Clock domain crossing
A clock domain crossing (CDC), or simply clock crossing, is a crossing by a signal from one clock domain into another. If a signal does not assert long enough and is not registered, it may appear asynchronous on the incoming clock boundary.
Synchronizing a signal that crosses into a higher clocked domain can be accomplished by registering the signal through a flip-flop that is clocked by the source domain, thus holding the signal long enough to be detected by the higher clocked destination domain. Synchronizing a signal traversing into a slower clock domain is more cumbersome. This typically requires a register in each clock domain with a form of feedback from the destination domain to the source domain, indicating that the signal was detected.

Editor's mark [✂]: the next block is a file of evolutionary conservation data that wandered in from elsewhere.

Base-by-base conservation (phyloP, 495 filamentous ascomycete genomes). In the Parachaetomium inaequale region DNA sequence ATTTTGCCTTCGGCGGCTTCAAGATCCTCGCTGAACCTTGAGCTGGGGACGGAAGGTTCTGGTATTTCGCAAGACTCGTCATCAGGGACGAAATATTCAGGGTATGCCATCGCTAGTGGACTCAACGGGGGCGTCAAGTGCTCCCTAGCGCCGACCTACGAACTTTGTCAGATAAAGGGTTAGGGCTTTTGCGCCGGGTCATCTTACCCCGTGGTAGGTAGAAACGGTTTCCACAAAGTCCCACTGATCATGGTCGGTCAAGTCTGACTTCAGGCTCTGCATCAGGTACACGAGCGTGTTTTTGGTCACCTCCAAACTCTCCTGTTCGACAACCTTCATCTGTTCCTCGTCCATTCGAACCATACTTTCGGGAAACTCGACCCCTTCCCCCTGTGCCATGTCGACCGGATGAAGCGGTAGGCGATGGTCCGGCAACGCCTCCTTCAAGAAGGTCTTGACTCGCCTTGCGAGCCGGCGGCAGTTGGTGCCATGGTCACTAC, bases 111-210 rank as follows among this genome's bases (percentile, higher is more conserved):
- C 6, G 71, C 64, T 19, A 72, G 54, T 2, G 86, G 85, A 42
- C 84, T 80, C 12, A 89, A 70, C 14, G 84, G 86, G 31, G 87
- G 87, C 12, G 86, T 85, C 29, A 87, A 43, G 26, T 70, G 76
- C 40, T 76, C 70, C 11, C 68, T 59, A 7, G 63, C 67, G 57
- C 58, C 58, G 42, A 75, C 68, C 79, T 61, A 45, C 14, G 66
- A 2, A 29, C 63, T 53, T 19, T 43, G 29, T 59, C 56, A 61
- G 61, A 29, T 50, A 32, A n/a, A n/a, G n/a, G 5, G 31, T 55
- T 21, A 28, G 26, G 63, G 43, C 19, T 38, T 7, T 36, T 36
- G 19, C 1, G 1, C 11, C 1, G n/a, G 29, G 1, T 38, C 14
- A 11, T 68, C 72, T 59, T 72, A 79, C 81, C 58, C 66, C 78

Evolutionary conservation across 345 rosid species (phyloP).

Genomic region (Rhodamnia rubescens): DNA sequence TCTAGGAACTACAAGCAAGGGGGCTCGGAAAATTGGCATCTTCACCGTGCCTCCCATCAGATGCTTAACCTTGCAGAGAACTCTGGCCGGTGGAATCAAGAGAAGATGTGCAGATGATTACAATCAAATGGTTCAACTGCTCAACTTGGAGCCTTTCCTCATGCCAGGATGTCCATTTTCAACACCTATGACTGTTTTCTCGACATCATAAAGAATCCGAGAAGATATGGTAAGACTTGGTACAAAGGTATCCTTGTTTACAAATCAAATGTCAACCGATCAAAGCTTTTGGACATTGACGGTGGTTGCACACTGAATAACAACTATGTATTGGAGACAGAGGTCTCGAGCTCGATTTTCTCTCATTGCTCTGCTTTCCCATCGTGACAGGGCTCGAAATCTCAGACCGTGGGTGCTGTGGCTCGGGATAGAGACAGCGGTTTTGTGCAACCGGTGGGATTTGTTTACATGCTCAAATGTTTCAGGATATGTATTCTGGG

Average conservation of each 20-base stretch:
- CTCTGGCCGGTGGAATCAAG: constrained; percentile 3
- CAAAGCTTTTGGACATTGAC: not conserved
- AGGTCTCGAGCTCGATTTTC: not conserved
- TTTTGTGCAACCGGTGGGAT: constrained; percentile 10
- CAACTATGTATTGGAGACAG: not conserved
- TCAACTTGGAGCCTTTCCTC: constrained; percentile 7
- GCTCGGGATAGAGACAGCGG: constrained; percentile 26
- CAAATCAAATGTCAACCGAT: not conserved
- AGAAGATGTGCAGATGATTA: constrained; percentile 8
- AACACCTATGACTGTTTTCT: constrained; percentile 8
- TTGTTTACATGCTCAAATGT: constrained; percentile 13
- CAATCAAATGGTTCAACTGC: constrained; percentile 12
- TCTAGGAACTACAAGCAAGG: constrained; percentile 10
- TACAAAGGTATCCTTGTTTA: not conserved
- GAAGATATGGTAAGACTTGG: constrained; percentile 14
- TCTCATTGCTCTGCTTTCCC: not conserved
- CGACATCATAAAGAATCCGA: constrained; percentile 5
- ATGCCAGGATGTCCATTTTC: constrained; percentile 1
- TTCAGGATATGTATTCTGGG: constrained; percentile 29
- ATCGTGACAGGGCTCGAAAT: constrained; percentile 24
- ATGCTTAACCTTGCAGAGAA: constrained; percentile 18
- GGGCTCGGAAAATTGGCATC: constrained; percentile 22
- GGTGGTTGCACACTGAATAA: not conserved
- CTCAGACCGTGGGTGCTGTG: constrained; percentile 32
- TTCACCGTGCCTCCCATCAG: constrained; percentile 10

See also 
- Crosstalk (electronics)
- Metastability in electronics
- globally asynchronous locally synchronous
- The topic is duplicated in Flip-flop_(electronics)#Timing_considerations
- Parker, Roy H., Caution: Clock Crossing A prescription for uncontaminated data across clock domains, Chip Design Magazine, Issue 5, Article 32, July 2004.
- Stein, Mike, Crossing the abyss: asynchronous signals in a synchronous world, Paradigm Works, EDN Magazine, 24 July 2003.
- Understanding Clock Domain Crossing Issues
- White Paper on Clock Domain Crossing
- Clock Domain Crossing Article - Simulation Falls Short with Asynchronous Clocks
- Technical Paper on Clock Domain Crossing - A Comparison of Metastability Modeling Methods
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